The Bi-Glass System
Post new topic   Reply to topic
Historic HomeWorks Forum Forum Index -> Windows & Doors Goto page Previous  1, 2, 3, 4, 5, 6  Next 
View previous topic :: View next topic  
Author Message
waxahatchie



Joined: 15 Jul 2009
Posts: 99
Location: the other portland

PostPosted: Sat Aug 15, 2009 11:24 pm    Post subject: new twist on an old bi-glass thread Reply with quote

a previous owner of our house removed many of the original windows about 25 years ago... some were rotted (obviously he thought beyond repair!) and some had been removed earlier to put in sheet glass picture windows.

the twist is this: he had versatile sash - then a brand new company, and the owner was his neighbor - make new windows, mostly 5 over 1, and in these windows they used panes of insulated glass, very similar to the bi-glass system... many of these panes have now blown, and my question is what to replace the panes with? obviously i can simply install more insulated panes, but they, too, will blow someday, ad infinitum. and if replacing the panes with like ends up being the best solution, wouldl i be able to use old wavy glass on the outer pane?

i am not adverse to starting over completely - most of the windows do NOT open, and they are beginning to rot out, so replacing them may be necessary but $$$$$$$$$$$$$$$$$$. so repairs may be in order.
Back to top
View user's profile Send private message
johnleeke
Site Admin


Joined: 20 Aug 2004
Posts: 2909
Location: Portland, Maine, USA

PostPosted: Sun Aug 16, 2009 8:12 am    Post subject: Reply with quote

Insulating glass units always have a problem with broken seals and fogging up within 4 to 6 years on single seals and 10 to 15 years on multi-seals. The glass and window industry knows all about this but they don't want consumers and homeowners to know about it.

It is possible to have insulating glass units made with wavy glass, but it's not inexpensive.

Some people are repairing their newer windows that have failed, but starting over with new windows of better quality might make sense.

Maybe you could go back to single pane glass?

What do you mean by "blown." I'd like to have a few of your smaller glass units that are blown (if your replace them), or a whole sash if it has blown units and rotting wood, especially if its one of the 5-light sashes. I'd pay you a 'bounty' for your trouble and for shipping costs.

_________________
John

by hammer and hand great works do stand
by pen and thought best words are wrought
Back to top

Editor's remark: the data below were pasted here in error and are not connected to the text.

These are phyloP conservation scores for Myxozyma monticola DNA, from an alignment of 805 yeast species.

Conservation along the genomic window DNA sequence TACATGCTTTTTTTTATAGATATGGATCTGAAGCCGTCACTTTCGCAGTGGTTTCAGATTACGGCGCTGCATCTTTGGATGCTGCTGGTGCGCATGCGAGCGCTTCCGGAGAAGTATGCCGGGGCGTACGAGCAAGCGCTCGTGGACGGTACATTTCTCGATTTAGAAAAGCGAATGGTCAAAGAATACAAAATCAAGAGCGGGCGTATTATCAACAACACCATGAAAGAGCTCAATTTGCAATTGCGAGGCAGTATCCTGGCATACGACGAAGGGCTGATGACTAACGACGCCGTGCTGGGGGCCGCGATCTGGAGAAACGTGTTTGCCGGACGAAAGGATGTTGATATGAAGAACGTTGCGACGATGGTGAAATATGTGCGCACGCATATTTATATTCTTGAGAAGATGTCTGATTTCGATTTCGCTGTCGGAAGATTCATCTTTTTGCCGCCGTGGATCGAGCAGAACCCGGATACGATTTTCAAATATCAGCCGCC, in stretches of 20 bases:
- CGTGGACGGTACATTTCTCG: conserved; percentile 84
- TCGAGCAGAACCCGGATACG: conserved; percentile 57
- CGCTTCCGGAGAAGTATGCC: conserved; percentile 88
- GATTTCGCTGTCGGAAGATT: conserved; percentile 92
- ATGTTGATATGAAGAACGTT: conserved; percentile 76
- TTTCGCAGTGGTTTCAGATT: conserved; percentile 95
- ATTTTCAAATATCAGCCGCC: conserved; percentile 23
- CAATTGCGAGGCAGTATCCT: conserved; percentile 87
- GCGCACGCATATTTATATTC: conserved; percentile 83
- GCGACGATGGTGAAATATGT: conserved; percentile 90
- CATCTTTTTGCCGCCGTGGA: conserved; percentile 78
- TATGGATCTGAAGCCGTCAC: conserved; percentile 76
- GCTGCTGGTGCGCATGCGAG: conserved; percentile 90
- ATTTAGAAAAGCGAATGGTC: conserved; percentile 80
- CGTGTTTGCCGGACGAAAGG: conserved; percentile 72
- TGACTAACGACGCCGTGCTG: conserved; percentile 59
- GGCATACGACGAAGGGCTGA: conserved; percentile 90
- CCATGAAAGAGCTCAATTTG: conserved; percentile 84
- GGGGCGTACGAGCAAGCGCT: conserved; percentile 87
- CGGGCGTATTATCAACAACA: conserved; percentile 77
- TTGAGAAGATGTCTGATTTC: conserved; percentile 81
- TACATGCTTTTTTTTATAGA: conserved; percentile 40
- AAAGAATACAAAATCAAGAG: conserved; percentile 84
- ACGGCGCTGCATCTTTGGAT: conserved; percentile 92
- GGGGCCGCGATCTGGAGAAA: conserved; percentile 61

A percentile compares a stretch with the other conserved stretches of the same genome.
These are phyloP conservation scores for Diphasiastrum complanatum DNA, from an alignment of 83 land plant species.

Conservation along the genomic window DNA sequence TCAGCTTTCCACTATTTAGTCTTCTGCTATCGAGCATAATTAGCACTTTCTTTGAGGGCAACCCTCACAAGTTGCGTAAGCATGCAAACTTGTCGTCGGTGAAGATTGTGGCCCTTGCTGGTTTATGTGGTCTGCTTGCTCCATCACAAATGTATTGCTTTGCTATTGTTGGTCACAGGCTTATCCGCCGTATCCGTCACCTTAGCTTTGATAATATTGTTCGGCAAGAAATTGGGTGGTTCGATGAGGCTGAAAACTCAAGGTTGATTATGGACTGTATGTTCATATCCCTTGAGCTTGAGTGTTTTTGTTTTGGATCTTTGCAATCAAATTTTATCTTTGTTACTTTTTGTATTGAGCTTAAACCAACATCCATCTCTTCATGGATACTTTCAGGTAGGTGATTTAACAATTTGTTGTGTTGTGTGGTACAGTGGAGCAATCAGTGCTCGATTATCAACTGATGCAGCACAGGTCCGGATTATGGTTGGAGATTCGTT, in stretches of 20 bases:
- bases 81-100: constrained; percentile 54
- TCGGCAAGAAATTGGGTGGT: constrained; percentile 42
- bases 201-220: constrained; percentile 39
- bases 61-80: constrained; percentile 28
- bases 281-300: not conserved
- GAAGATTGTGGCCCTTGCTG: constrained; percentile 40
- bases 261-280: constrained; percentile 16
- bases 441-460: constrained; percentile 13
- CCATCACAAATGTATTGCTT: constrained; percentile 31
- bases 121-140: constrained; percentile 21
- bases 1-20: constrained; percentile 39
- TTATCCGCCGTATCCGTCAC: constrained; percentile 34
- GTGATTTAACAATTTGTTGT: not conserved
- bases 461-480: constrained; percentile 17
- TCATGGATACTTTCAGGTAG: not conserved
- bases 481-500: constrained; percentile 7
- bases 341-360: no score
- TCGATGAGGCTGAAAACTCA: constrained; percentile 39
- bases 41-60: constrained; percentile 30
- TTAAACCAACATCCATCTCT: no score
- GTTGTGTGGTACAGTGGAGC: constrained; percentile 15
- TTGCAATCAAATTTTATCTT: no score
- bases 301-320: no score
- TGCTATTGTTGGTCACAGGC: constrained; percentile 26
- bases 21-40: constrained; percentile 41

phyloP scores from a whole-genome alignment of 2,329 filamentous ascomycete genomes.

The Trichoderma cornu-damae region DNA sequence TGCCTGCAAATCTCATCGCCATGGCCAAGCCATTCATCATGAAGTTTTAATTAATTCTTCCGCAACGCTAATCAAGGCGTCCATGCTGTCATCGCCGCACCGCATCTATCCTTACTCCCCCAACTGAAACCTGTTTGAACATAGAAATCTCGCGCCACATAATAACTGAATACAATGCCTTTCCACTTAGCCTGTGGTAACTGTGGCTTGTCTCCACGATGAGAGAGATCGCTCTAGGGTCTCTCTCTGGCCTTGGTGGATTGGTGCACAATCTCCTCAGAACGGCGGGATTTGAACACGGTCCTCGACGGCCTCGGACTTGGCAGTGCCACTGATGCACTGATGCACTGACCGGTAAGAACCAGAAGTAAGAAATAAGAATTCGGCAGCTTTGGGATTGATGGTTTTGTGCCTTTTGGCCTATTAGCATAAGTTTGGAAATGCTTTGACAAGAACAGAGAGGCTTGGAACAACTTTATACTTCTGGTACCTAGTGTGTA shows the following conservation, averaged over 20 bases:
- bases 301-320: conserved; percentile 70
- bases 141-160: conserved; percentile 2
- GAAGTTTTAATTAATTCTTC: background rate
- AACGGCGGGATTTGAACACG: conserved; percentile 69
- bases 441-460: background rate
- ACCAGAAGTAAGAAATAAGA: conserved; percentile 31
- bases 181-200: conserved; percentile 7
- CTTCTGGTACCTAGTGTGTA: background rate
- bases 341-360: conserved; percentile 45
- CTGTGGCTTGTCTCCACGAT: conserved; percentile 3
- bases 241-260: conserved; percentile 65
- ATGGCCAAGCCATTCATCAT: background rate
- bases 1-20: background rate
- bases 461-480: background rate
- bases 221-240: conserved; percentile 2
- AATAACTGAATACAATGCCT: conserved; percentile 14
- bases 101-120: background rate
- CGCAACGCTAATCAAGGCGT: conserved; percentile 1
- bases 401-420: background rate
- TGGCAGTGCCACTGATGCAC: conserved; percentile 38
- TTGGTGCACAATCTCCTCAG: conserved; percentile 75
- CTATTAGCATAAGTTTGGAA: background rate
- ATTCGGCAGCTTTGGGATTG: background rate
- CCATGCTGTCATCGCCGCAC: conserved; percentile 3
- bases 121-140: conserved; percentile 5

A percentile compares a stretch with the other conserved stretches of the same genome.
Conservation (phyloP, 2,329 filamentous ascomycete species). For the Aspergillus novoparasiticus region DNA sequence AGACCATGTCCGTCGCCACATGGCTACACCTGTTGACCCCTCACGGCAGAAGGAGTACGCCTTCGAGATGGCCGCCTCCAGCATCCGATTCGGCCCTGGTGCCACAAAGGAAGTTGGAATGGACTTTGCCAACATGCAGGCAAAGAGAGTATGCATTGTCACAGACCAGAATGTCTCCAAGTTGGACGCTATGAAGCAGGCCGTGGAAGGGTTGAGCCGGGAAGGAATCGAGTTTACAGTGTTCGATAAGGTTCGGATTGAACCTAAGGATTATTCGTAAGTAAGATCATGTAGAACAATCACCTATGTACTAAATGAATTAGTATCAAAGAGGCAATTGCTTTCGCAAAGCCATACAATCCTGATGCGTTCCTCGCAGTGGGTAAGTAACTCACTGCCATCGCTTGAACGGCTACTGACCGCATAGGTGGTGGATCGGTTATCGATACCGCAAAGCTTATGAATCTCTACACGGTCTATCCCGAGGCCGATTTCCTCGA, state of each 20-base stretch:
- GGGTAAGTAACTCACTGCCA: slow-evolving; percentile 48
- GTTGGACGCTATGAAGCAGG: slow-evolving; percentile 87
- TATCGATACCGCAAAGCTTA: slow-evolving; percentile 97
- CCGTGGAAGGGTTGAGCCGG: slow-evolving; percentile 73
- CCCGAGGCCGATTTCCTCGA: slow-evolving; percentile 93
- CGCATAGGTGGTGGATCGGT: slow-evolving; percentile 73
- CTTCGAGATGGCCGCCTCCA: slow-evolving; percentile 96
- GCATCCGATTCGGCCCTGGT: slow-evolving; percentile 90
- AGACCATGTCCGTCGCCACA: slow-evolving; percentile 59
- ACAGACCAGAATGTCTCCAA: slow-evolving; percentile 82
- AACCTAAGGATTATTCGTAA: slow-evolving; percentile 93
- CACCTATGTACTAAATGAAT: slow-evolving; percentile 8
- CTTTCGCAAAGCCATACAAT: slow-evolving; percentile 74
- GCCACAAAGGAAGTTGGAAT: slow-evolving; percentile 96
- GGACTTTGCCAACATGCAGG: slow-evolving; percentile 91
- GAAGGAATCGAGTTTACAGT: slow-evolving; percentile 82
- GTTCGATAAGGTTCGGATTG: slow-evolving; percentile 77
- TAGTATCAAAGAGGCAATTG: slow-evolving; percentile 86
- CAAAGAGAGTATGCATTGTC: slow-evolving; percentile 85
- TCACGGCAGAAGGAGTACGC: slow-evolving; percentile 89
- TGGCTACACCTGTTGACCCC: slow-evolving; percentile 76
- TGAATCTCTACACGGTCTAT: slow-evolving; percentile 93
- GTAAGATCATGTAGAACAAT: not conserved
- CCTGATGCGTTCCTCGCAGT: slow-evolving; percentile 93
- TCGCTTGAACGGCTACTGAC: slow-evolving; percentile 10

View user's profile Send private message Send e-mail Visit poster's website
sschoberg



Joined: 29 Oct 2008
Posts: 569
Location: Plymouth, Indiana

PostPosted: Sun Aug 16, 2009 11:36 am    Post subject: Reply with quote

Its really all about priorities and goals you have for your home. Everyone one of us who lives (or have lived) in an older home automatically have repair priorities and probably even some long term goals.

It would be nice to see a picture of some of your windows and specifically pictures of the interior profile (the glass sits against the profile). Bi-Glass mills out a big hunk of the profile in order to get a supposedly better quality glass unit to fit where the single pane of glass used to fit.

In affect this ruins the profile and in my opinion ruins the sash. Tearing out the profile makes the sash just 4 pieces of wood to hold glass. Where's the Historical significance in that end result? There is none!!!

If your sashes were made for insulated glass they may very well have an intact profile of sorts. (especially if they are 1 3/4" thick)

With this in mind, how do your sashes look? If they were made with quality and look good from both views, than if they were mine I may very well decide to start repairing them. Which would mean I would start looking for a place to buy the best quality IGU with the best warranty. (I doubt you could do much to make them look appropriate by just installing a single piece of glass instead of an IGU)

If the quality is just not there than its just a matter of prioritising short term repairs with long term replacement. which may mean repairing those you can't see out ofand replacing (correctly) as you can afford.

It all boils down to, you gotta see. The real question is, what do you want to see out of?

Steve S
Back to top
View user's profile Send private message Send e-mail
waxahatchie



Joined: 15 Jul 2009
Posts: 99
Location: the other portland

PostPosted: Sun Aug 16, 2009 1:26 pm    Post subject: Reply with quote

thanks - yes, it is about priorities, and the house needs SO much done to it, that 'correct' windows may have to wait awhile. if it looks like there are no cost-effective temporary repairs, we'll have to live with the fog.

i'm taking pictures now; i'll post them tonight. and john, i'd love to send you a unit if we take them out, but one glass company indicated these types of panes need to be broken to be removed.
Back to top
View user's profile Send private message
waxahatchie



Joined: 15 Jul 2009
Posts: 99
Location: the other portland

PostPosted: Mon Aug 17, 2009 12:45 am    Post subject: pictures Reply with quote